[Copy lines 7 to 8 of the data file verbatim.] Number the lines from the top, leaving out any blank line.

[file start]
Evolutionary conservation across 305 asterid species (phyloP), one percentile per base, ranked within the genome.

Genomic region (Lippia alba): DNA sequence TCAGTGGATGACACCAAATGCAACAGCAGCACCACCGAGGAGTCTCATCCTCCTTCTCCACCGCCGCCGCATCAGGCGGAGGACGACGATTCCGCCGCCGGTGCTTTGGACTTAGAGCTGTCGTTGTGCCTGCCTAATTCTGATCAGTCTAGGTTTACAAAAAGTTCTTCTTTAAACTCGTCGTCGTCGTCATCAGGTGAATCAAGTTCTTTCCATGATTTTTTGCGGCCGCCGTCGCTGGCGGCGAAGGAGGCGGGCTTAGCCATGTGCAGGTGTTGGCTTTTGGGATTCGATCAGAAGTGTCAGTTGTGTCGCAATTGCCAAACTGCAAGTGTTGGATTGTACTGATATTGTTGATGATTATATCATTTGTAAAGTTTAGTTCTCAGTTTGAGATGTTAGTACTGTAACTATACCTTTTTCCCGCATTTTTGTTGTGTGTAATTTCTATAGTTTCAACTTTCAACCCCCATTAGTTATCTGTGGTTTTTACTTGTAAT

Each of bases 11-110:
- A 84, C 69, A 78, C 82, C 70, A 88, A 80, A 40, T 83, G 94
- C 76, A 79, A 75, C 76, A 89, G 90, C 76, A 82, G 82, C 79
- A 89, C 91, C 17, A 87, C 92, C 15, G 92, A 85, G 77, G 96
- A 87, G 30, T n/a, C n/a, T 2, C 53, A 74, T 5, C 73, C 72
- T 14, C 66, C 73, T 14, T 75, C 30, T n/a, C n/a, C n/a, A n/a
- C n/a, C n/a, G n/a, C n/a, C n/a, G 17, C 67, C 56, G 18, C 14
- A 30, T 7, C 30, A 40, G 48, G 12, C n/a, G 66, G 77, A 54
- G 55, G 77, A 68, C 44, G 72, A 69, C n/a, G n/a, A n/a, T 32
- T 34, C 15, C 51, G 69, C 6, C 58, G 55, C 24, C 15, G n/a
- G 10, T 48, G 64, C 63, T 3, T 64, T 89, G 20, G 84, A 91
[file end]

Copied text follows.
- A 87, G 30, T n/a, C n/a, T 2, C 53, A 74, T 5, C 73, C 72
- T 14, C 66, C 73, T 14, T 75, C 30, T n/a, C n/a, C n/a, A n/a